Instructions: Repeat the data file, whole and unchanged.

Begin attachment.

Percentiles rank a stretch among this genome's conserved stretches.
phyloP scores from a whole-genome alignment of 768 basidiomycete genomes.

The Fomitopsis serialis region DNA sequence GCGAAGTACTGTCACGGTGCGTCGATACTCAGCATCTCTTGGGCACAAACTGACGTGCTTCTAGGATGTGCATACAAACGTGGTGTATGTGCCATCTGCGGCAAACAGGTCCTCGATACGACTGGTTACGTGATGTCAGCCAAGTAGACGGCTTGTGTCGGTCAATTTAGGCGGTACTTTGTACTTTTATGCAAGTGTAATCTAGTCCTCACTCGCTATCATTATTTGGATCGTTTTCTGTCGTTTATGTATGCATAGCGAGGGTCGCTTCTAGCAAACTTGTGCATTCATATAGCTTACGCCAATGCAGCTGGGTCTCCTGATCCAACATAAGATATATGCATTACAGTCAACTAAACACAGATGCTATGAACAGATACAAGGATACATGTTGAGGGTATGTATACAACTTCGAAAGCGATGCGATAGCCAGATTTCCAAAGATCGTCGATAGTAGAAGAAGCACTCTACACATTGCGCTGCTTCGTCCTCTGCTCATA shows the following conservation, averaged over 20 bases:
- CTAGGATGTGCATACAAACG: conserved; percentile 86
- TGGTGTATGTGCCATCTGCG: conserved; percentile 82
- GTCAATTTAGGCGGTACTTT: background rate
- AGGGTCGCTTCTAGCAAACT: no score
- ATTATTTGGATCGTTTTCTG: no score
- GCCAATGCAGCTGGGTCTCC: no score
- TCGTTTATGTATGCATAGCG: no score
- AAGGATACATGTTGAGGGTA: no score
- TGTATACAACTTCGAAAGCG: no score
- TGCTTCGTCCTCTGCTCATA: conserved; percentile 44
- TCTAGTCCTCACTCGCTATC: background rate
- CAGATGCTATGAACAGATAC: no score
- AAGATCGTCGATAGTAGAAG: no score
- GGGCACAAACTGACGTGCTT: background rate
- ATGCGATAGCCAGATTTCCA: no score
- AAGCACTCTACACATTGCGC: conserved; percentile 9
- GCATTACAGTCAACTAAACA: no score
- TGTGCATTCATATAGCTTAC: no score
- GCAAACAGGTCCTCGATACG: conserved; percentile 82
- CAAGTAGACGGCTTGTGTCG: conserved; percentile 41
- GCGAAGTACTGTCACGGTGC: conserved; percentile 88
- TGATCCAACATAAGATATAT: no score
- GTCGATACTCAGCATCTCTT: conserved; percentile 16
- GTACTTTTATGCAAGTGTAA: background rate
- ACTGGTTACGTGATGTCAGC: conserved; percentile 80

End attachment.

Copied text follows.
Percentiles rank a stretch among this genome's conserved stretches.
phyloP scores from a whole-genome alignment of 768 basidiomycete genomes.

The Fomitopsis serialis region DNA sequence GCGAAGTACTGTCACGGTGCGTCGATACTCAGCATCTCTTGGGCACAAACTGACGTGCTTCTAGGATGTGCATACAAACGTGGTGTATGTGCCATCTGCGGCAAACAGGTCCTCGATACGACTGGTTACGTGATGTCAGCCAAGTAGACGGCTTGTGTCGGTCAATTTAGGCGGTACTTTGTACTTTTATGCAAGTGTAATCTAGTCCTCACTCGCTATCATTATTTGGATCGTTTTCTGTCGTTTATGTATGCATAGCGAGGGTCGCTTCTAGCAAACTTGTGCATTCATATAGCTTACGCCAATGCAGCTGGGTCTCCTGATCCAACATAAGATATATGCATTACAGTCAACTAAACACAGATGCTATGAACAGATACAAGGATACATGTTGAGGGTATGTATACAACTTCGAAAGCGATGCGATAGCCAGATTTCCAAAGATCGTCGATAGTAGAAGAAGCACTCTACACATTGCGCTGCTTCGTCCTCTGCTCATA shows the following conservation, averaged over 20 bases:
- CTAGGATGTGCATACAAACG: conserved; percentile 86
- TGGTGTATGTGCCATCTGCG: conserved; percentile 82
- GTCAATTTAGGCGGTACTTT: background rate
- AGGGTCGCTTCTAGCAAACT: no score
- ATTATTTGGATCGTTTTCTG: no score
- GCCAATGCAGCTGGGTCTCC: no score
- TCGTTTATGTATGCATAGCG: no score
- AAGGATACATGTTGAGGGTA: no score
- TGTATACAACTTCGAAAGCG: no score
- TGCTTCGTCCTCTGCTCATA: conserved; percentile 44
- TCTAGTCCTCACTCGCTATC: background rate
- CAGATGCTATGAACAGATAC: no score
- AAGATCGTCGATAGTAGAAG: no score
- GGGCACAAACTGACGTGCTT: background rate
- ATGCGATAGCCAGATTTCCA: no score
- AAGCACTCTACACATTGCGC: conserved; percentile 9
- GCATTACAGTCAACTAAACA: no score
- TGTGCATTCATATAGCTTAC: no score
- GCAAACAGGTCCTCGATACG: conserved; percentile 82
- CAAGTAGACGGCTTGTGTCG: conserved; percentile 41
- GCGAAGTACTGTCACGGTGC: conserved; percentile 88
- TGATCCAACATAAGATATAT: no score
- GTCGATACTCAGCATCTCTT: conserved; percentile 16
- GTACTTTTATGCAAGTGTAA: background rate
- ACTGGTTACGTGATGTCAGC: conserved; percentile 80